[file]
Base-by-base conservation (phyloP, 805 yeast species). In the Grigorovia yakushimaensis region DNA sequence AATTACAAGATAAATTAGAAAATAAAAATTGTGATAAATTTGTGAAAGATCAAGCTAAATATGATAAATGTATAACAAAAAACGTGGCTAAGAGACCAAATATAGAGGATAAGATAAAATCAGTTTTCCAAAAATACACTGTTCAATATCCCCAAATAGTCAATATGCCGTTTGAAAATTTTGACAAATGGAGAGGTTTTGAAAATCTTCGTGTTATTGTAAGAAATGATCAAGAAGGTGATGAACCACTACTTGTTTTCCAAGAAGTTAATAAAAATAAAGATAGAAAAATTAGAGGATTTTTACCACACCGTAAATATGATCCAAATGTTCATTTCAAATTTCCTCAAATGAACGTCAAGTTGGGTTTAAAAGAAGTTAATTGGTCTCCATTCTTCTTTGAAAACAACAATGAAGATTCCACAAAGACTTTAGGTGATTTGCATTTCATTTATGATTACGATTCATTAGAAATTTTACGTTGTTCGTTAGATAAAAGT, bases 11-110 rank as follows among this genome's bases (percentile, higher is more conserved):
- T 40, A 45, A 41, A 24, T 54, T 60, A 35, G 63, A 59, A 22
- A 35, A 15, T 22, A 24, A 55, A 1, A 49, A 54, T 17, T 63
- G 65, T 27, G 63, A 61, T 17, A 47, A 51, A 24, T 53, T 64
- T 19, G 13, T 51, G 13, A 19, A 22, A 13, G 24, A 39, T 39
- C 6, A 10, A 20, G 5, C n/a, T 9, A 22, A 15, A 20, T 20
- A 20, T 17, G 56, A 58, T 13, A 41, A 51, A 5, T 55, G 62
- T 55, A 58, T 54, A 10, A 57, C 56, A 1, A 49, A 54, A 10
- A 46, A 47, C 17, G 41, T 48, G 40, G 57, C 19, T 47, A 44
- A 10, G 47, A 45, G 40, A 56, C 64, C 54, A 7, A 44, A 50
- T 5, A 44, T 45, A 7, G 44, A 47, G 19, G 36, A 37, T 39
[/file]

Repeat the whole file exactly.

Base-by-base conservation (phyloP, 805 yeast species). In the Grigorovia yakushimaensis region DNA sequence AATTACAAGATAAATTAGAAAATAAAAATTGTGATAAATTTGTGAAAGATCAAGCTAAATATGATAAATGTATAACAAAAAACGTGGCTAAGAGACCAAATATAGAGGATAAGATAAAATCAGTTTTCCAAAAATACACTGTTCAATATCCCCAAATAGTCAATATGCCGTTTGAAAATTTTGACAAATGGAGAGGTTTTGAAAATCTTCGTGTTATTGTAAGAAATGATCAAGAAGGTGATGAACCACTACTTGTTTTCCAAGAAGTTAATAAAAATAAAGATAGAAAAATTAGAGGATTTTTACCACACCGTAAATATGATCCAAATGTTCATTTCAAATTTCCTCAAATGAACGTCAAGTTGGGTTTAAAAGAAGTTAATTGGTCTCCATTCTTCTTTGAAAACAACAATGAAGATTCCACAAAGACTTTAGGTGATTTGCATTTCATTTATGATTACGATTCATTAGAAATTTTACGTTGTTCGTTAGATAAAAGT, bases 11-110 rank as follows among this genome's bases (percentile, higher is more conserved):
- T 40, A 45, A 41, A 24, T 54, T 60, A 35, G 63, A 59, A 22
- A 35, A 15, T 22, A 24, A 55, A 1, A 49, A 54, T 17, T 63
- G 65, T 27, G 63, A 61, T 17, A 47, A 51, A 24, T 53, T 64
- T 19, G 13, T 51, G 13, A 19, A 22, A 13, G 24, A 39, T 39
- C 6, A 10, A 20, G 5, C n/a, T 9, A 22, A 15, A 20, T 20
- A 20, T 17, G 56, A 58, T 13, A 41, A 51, A 5, T 55, G 62
- T 55, A 58, T 54, A 10, A 57, C 56, A 1, A 49, A 54, A 10
- A 46, A 47, C 17, G 41, T 48, G 40, G 57, C 19, T 47, A 44
- A 10, G 47, A 45, G 40, A 56, C 64, C 54, A 7, A 44, A 50
- T 5, A 44, T 45, A 7, G 44, A 47, G 19, G 36, A 37, T 39